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  1.  2
    Demanding Existence: Dewey and Beauvoir on Habit, Institution, and Freedom.Susan Bredlau - 2020 - Journal of Speculative Philosophy 34 (2):141.
    We often consider the relations we develop with things—for example, with a cellphone—and even the relations we develop with people—for example, with a teacher—in instrumental terms. We set some end for ourselves and we understand our relations with things and people as either facilitating or obstructing our attainment of this end. We think, in other words, that while our attainment of the ends we set will depend on these relations, our very setting of ends will not, or that while the (...)
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  2.  4
    Adorno, Benjamin, and Natural Beauty on “This Sad Earth”.Jordan Daniels - 2020 - Journal of Speculative Philosophy 34 (2):159.
    At the heart of environmental aesthetics is the premise that the aesthetic experience of nature should not be directly cribbed from the aesthetic experience of art objects. That Theodor Adorno would agree may surprise those who know him as the arch-theorist of modernist art, even those who specialize in Adornian aesthetics. While Adorno’s nuanced discussion of natural beauty has received some attention as of late, many such treatments reinstate the hierarchy that Adorno contests, namely, the subordination of the aesthetic value (...)
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  3.  2
    Being In-Between and Becoming Undone: Bardos, Heterotopias, and Nepantla.Jessica Locke - 2020 - Journal of Speculative Philosophy 34 (2):113.
    This article brings together three concepts from disparate genres: the bardo in Tibetan Buddhism, Michel Foucault’s heterotopia, and Gloria Anzaldúa’s use of nepantla. The literature on bardos, heterotopias, and nepantla depicts moments of groundlessness in intimate, first-personal terms. By “moments of groundlessness,” I mean experiences and events in which the apparent foundations of one’s selfhood and thought vacate. These are uneasy moments of loss, dislocation, and rupture—moments in which we find ourselves decentered in our world, when we are faced with (...)
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  4.  5
    A New Metaphysics: Eternal Recurrence and the Univocity of Difference.Charles Olney - 2020 - Journal of Speculative Philosophy 34 (2):179.
    Friedrich Nietzsche’s idea of eternal recurrence has confounded generations of thinkers. Karl Jaspers declared it to be the “decisive point” of Nietzsche’s work, while also calling it “philosophically as essential as it is questionable.”1 Bernd Magnus called it “Nietzsche’s Existential Imperative,”2 while Keith Pearson has argued that recurrence “calls the future into being and redeems the past.”3 For Milan Kundera it is a device to communicate the precarious balancing act of life, which sits on the narrowest of strands between the (...)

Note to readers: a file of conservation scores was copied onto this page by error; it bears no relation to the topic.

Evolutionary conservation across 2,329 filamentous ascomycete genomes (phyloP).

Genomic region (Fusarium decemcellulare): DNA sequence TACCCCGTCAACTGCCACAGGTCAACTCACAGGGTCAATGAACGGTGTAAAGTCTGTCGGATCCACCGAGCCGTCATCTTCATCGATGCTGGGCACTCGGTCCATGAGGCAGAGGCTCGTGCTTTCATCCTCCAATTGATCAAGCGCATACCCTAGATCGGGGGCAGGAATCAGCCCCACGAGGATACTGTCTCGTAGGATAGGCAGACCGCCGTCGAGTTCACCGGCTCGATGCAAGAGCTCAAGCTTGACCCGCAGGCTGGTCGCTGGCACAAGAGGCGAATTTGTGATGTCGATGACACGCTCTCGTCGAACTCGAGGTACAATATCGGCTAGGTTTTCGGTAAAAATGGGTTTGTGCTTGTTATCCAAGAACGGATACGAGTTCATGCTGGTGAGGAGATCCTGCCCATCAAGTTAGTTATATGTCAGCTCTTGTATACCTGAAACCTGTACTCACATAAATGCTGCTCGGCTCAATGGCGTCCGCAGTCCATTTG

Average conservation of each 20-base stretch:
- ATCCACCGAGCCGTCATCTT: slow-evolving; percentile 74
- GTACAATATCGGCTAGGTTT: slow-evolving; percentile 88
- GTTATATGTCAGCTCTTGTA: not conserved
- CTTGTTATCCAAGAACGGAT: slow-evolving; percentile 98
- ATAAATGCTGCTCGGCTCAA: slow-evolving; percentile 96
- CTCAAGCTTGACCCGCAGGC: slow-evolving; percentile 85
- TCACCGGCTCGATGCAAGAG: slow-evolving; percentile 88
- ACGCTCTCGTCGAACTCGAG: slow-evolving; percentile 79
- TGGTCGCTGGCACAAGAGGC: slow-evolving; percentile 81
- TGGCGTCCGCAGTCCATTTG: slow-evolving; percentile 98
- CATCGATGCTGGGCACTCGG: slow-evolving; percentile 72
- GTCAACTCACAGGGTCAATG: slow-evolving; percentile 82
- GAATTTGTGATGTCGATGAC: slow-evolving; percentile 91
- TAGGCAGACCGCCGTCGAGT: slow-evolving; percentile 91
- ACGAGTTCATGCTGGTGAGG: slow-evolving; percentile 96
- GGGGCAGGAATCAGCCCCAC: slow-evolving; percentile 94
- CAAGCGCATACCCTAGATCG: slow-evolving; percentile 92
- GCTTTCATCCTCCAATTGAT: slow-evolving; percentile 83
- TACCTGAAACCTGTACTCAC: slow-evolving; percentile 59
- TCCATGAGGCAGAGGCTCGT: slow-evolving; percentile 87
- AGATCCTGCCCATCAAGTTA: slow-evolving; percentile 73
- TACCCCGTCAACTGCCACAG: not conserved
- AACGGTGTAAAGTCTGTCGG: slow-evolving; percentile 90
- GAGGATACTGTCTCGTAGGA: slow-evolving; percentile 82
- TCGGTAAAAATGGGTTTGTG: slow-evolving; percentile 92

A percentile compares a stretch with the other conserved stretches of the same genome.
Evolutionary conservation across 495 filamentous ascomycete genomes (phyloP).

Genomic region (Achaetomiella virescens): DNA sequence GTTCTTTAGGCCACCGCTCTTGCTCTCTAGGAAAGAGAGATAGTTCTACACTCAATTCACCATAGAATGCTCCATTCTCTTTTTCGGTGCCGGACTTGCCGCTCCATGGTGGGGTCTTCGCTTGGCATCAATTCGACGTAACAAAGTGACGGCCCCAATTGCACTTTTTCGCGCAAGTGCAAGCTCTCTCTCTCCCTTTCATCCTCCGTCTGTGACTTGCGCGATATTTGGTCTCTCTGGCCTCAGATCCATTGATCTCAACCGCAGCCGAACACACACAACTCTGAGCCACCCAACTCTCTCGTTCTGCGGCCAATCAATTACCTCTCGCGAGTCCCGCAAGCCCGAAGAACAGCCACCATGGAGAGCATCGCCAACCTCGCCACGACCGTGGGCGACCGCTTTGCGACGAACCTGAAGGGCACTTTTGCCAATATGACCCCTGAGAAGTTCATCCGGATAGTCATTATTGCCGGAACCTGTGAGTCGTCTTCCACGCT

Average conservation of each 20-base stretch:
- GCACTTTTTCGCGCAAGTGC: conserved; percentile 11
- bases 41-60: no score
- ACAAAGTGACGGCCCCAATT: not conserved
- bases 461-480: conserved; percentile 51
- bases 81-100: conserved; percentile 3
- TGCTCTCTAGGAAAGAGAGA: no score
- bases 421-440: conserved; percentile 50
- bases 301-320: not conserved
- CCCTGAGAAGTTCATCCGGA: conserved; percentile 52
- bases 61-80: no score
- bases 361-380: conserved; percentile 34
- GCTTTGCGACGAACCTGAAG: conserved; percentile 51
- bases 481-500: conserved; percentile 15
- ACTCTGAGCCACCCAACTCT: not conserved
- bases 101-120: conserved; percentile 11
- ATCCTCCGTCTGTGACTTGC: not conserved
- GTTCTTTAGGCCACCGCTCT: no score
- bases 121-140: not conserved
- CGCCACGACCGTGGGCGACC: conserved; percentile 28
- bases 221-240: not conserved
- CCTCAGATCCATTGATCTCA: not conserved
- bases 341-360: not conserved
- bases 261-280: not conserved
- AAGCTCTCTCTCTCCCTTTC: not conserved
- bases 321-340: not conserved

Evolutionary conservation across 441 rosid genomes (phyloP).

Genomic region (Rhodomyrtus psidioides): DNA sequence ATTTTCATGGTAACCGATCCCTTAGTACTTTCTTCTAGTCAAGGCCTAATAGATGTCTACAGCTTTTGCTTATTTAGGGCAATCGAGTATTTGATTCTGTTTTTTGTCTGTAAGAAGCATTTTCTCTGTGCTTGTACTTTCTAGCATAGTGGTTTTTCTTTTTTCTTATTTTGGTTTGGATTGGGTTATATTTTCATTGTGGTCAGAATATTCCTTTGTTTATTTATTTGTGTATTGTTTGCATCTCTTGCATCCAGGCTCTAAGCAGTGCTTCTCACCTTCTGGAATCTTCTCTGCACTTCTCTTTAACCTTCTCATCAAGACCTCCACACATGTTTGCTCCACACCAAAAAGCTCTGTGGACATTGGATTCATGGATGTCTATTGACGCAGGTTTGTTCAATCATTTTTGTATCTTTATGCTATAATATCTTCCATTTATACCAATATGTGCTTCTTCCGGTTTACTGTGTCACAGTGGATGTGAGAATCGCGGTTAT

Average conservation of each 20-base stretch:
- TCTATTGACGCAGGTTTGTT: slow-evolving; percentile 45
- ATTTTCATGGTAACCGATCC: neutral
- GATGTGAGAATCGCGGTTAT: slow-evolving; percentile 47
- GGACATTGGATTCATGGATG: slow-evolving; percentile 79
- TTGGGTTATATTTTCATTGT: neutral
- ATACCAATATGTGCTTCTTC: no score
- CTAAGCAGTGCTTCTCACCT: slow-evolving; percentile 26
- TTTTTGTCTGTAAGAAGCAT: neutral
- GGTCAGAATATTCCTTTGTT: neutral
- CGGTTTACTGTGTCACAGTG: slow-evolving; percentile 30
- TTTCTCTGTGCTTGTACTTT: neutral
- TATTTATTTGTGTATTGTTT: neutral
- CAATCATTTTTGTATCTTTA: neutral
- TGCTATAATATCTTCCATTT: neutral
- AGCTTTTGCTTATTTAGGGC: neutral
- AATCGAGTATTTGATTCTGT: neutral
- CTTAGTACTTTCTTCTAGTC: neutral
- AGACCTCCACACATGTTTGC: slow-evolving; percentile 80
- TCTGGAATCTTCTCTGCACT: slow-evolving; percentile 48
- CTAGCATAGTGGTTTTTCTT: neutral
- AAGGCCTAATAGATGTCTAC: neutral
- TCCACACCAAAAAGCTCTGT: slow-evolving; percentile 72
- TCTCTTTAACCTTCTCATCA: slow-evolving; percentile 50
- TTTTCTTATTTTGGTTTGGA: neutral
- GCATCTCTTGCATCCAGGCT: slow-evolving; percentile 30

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  5.  4
    Fichte's Existential Logic.Amie Leigh Zimmer - 2020 - Journal of Speculative Philosophy 34 (2):201.
    Both Johann Gottlieb Fichte and Jean-Paul Sartre are central and pivotal philosophers of freedom. Yet the influence of Fichte on Sartre seems both to be a matter of fact and surprisingly underdocumented aside from a few impressive exceptions.1 For the early Sartre, consciousness and freedom are synonymous. For Fichte, freedom is a structure borne from self-consciousness itself. Both thinkers develop systems of freedom that they develop from and out of a conception of fundamental self-consciousness. Fichte arrives at the existential subject (...)
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  6.  2
    Actionable Consequences: Reconstruction, Therapy, and the Remainder of Social Science.Lawrence Marcelle & Brendan Hogan - 2020 - Journal of Speculative Philosophy 34 (1):97-112.
    John Dewey and Ludwig Wittgenstein offer devastating critiques of the dominant model of human action that each inherited in their own time. Dewey, very early in his philosophical career, ostensibly put the stimulus–response mechanical understanding of action to rest with his “reflex-arc” concept article. Wittgenstein famously redescribed action as moves within language games that interconnect to constitute an interpretively open-ended form of life. In each case, these fundamental insights serve as heuristics, guiding our intellectual activity with regard to understanding our (...)
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  7. A Modern Polytheism? Nietzsche and James.Jordan Rodgers - 2020 - Journal of Speculative Philosophy 34 (1):69-96.
    Polytheism is a strange view to hold in modernity. Connected as it is in the popular imagination with archaic, animistic, magical, prescientific systems of thought, we don’t hesitate much before casting it into the dustbin of history. Even if we are not monotheists, we are likely to think of monotheism as the obviously more plausible position. The traditional arguments for the existence of God, which have been enormously influential in Western philosophy of religion, do not necessarily rule out polytheism but (...)
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  8.  3
    The Body Subject: Being True to the Truths of Experience.Maxine Sheets-Johnstone - 2020 - Journal of Speculative Philosophy 34 (1):1-29.